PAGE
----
45. #45 Robin Levett
    December 14, 2007

    @Stogoe (#):

    I’ma go to Aussieland, get drunk as fuck, stab someone just to watch them die, and then cover up the crime. Three years seems like a pittance to put that on my CV.

    You’d be convicted of murder and sentenced to life – I don’t know what the tariff sentence would be in Oz.

    Doesn’t anybody read? He was acquitted of murder; that means that the jury (not the judge – he had to work with the verdict he got from the jury) decided that he intended neither to kill nor to do serious harm; and, since self-induced intoxication doesn’t negative mens rea, (ie isn’t a defence), it wasn’t his being drunk that led to the death.

    To find York not guilty of murder, the jury had to have believed that he struck out without thinking about the fact that the knife was in his hand and what damage it could do – and, the crucial point, that it wasn’t the drink that made him forget. So the judge was sentencing someone who swung a blow with no intent to kill or do serious harm, but that blow killed because of the knife. Argue with the verdict if you like, but for the crime of which he was convicted – punching someone, but that punch killed – with no previous, and a discount for a guilty plea (we don’t know whether he had offered a plea of guilty to the manslaughter charge, but given the facts I suspect he did), 5 years is probably not far off right.

  46. #46 Mr. Yoop (concern troll and wipy sap)
    December 14, 2007

    1) The death itself was accidental.
    2) The assailant tried to hide his actions.
    3) The assailant lied about his actions.

    I couldn’t find this in the article. Did I miss this or was this in another article?

    Such actions would certainly warrent a harsher sentence (although I accidently killed someone I might get scared enough to try something stupid like that.) Um, I’m not doubting your word or anything like that, but I you sure the lieing and hiding evidence is this case.

    1) The death itself was accidental.

    I wouldn’t call stabbing someone while “quite drunk” an accident. Although, I’d definately call it diminished capacity. I honestly don’t know if I feel 5 years is very light or kind of light. I’m not a big one for heavy sentences for unpremediated stuff, but then I’m kind of wimpy.

    I’m not seeing much here to imply creationist vs. evolution bias. Still, point of insane action and notable story is very valid.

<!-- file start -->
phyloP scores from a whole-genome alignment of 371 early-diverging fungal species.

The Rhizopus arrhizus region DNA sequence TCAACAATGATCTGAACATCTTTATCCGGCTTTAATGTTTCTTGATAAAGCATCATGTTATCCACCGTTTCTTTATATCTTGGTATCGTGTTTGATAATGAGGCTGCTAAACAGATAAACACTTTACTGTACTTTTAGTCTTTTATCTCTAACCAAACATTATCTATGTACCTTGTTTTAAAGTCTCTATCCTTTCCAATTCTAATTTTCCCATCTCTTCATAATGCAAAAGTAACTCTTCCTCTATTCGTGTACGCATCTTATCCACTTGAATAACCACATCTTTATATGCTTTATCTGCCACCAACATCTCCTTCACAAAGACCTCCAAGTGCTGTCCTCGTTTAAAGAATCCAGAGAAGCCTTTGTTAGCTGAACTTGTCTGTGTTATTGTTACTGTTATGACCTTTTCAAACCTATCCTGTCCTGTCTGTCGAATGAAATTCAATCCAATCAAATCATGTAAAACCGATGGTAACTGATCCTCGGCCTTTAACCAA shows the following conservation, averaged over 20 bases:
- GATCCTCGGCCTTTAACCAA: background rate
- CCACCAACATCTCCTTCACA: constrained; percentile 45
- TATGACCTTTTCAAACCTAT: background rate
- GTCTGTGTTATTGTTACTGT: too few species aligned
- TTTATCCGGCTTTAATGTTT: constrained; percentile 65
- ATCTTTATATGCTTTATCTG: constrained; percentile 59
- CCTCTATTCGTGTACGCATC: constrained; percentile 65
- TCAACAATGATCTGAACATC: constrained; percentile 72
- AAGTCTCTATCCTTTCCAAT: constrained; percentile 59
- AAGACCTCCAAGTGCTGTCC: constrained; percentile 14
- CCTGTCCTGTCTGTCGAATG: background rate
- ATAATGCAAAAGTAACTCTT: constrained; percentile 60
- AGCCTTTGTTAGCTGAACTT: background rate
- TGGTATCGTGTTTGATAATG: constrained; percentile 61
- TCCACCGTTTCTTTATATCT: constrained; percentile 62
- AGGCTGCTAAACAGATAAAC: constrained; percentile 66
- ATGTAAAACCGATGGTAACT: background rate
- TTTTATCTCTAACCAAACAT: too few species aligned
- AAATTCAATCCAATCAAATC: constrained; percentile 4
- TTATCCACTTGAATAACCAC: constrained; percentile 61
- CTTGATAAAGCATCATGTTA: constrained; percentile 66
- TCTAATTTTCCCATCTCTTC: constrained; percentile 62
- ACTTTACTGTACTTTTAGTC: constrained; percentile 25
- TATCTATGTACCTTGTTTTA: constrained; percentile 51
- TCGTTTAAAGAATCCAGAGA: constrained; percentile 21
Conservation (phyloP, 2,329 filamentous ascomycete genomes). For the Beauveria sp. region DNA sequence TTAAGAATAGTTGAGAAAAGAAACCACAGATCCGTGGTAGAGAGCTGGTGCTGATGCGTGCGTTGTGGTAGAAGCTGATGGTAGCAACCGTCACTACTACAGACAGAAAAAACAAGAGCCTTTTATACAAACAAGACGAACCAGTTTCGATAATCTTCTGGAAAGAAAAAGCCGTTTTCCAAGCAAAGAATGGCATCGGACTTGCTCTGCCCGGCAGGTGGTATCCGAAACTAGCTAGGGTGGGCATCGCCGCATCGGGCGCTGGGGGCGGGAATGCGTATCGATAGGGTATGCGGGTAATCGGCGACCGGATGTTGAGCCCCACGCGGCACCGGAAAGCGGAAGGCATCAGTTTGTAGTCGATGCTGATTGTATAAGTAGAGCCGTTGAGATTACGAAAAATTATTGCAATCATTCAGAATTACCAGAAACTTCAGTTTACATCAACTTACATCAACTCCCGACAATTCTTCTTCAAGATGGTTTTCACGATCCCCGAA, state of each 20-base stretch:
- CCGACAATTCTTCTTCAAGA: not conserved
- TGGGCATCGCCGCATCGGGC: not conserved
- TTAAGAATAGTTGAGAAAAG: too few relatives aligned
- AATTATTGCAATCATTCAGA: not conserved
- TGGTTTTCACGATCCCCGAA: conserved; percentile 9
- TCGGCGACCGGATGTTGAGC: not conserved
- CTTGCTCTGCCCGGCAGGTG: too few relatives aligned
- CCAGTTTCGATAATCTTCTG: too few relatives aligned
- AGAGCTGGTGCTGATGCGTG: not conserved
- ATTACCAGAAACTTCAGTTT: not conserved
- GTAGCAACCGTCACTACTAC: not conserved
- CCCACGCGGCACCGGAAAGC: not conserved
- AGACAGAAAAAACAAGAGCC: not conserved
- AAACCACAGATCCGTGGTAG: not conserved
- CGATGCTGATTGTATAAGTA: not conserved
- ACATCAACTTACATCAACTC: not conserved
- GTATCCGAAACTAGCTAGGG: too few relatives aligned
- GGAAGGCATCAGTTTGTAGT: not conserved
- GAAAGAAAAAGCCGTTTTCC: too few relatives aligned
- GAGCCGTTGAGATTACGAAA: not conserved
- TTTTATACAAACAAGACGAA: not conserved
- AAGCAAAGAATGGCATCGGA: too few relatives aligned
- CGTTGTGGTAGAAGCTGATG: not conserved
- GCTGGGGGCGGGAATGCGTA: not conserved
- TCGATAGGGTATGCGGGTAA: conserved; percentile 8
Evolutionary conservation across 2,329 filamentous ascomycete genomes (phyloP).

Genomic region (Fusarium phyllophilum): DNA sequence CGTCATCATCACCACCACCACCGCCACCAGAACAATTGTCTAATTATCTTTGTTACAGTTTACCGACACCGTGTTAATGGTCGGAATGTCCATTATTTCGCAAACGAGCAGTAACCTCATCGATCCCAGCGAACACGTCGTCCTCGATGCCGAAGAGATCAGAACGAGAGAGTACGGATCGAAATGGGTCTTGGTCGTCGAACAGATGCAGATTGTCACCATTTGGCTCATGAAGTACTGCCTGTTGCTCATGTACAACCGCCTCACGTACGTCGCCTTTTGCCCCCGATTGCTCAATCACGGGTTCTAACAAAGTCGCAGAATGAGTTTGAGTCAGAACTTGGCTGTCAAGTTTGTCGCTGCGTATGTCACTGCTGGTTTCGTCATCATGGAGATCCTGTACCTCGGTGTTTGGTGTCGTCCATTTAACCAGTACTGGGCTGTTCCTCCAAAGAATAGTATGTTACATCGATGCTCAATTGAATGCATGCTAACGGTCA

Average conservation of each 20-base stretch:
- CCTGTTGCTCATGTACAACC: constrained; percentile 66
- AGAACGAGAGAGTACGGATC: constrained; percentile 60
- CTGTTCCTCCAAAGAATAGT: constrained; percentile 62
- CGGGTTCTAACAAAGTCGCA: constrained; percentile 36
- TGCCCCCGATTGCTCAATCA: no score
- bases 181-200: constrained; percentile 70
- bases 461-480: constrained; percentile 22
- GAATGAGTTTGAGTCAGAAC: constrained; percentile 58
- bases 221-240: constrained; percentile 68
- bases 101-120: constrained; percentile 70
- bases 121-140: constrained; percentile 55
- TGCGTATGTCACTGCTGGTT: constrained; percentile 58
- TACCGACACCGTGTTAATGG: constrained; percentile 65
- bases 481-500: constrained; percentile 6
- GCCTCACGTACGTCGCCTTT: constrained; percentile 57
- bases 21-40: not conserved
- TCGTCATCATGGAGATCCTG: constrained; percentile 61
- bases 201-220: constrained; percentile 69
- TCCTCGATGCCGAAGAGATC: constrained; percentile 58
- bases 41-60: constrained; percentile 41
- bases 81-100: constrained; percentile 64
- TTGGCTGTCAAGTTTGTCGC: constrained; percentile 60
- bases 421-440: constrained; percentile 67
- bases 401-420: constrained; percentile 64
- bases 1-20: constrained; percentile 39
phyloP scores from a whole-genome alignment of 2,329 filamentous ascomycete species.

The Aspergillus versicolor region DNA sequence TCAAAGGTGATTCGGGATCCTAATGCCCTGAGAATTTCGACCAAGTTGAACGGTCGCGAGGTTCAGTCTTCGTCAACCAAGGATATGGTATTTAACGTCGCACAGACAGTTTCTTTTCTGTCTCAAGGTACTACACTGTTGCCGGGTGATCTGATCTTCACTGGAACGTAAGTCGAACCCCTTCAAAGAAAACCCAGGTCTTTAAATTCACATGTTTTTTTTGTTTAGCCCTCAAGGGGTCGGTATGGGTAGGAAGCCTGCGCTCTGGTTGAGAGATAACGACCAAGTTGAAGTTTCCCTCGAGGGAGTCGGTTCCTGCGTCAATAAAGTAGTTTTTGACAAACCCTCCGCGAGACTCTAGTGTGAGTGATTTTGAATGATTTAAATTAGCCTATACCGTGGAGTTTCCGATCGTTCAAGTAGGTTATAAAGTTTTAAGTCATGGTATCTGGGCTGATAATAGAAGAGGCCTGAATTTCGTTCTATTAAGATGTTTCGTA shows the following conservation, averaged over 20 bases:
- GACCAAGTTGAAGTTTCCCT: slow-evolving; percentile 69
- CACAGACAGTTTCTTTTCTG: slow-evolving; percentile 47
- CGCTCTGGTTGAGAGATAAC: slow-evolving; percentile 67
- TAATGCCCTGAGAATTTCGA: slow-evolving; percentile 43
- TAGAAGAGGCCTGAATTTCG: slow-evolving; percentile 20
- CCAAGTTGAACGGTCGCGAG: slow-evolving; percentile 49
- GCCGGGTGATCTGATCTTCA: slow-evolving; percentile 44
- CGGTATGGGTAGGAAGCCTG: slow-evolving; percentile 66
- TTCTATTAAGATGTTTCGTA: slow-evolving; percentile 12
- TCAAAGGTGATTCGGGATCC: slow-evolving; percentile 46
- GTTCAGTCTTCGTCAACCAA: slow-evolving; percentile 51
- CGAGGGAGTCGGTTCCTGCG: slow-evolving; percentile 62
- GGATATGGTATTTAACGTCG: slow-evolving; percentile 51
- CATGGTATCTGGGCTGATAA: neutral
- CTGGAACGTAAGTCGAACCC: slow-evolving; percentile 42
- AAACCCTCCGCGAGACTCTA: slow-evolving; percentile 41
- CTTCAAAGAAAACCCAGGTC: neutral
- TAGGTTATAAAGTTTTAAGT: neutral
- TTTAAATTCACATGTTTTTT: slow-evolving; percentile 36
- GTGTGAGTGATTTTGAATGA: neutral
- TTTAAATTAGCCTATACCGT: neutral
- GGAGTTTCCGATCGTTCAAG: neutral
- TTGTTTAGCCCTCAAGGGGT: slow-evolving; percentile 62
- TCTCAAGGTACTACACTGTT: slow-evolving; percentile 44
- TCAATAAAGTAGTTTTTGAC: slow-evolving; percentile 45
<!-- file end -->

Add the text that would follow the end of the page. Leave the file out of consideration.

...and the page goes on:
47. #47 Jeremy O'Wheel
    December 15, 2007

    I can’t believe how much misinformation and misunderstanding there is of the law in this topic. I’m going to go ahead and presume that the majority of people who have commented have never studied law and have no idea what they’re talking about. I certainly hope that’s the case, because I still have some faith in the legal system, and if people who know as little about what they’re talking about as the people in this topic are in the law profession or studying law, we’re in for some serious problems.

    First I wanted to say that jail isn’t the only way people are punished, and being released on parole does not mean you are “free” at all. There are all kinds of restrictions and rehabilitation and integration programs that ensure that people spend a lot more of their life dealing with their crime than just the jail time. Of course in many places these programs fail, and the criminals re-offend. However by using SCIENCE and applying it to the outcomes of particular sentencing, we’ve seen massive progress made around the world in sentencing. That’s one of the reasons why jail terms are trending towards being lighter than they used to be; because people have realised that sending people to jail is expensive and doesn’t achieve very much that is positive.

    Regarding the rape case mentioned a few posts ago; first it’s important to note that the sentence is being reviewed and appealed. It’s also important to note that 6 out of the 9 boys were also below the age of consent, so legally could not have agreed to have sex either, and at least 1 of the 3 who was above the age of consent is mentally handicapped, and may well be deemed legally unable to consent either. So we know that 7 and probably 8 out of the 10 people involved are in a position where if they had sex with an average adult, that adult could, and probably would, be charged with rape. In such a situation, what would a custodial sentence achieve? That was surely the question that the prosecution asked, and decided that it was the best interests of society and the people involved, if they weren’t sent to jail.

    As I said before, jail is only one way of punishing people, and all the people involved were still seriously punished. Just punished in a way that will hopefully mean they won’t commit the crimes again.

    This attitude that jail is the only acceptable punishment for crime, and anything else is just a slap on the wrist is a demonstration of ignorance of the legal system, and nothing else.

  48. #48 Don Quijote
    December 15, 2007

    Please correct me if I’m wrong, but AFAIK the USA is completely unique in electing its judges.

    Switzerland knows a similar system (no wonder after all the constitution of modern Switzerland was modelled on the US constitution). In some states in Switzerland judges are elected by popular vote (or the local parliament). In most cases the political parties do suggest a candidate. Surprisingly these elections are usually very dull and a system of voluntary proportional presentation is uphold.

  49. #49 tenebrous
    December 15, 2007

    Sorry guys but this minuscule sentence for murder is typical for our legal system. It has little to do with evolution vs fantasy but more to do with our weak sentencing provisions here in Australia.

  50. #50 Steven Carr
    December 15, 2007

    One good thing.

    With these violent scenes of murder, Ben Stein’s movie ‘Expelled’ will not be able to be shown in churches.

    What do you mean, this murder won’t be in the movie?

  51. #51 Robin Levett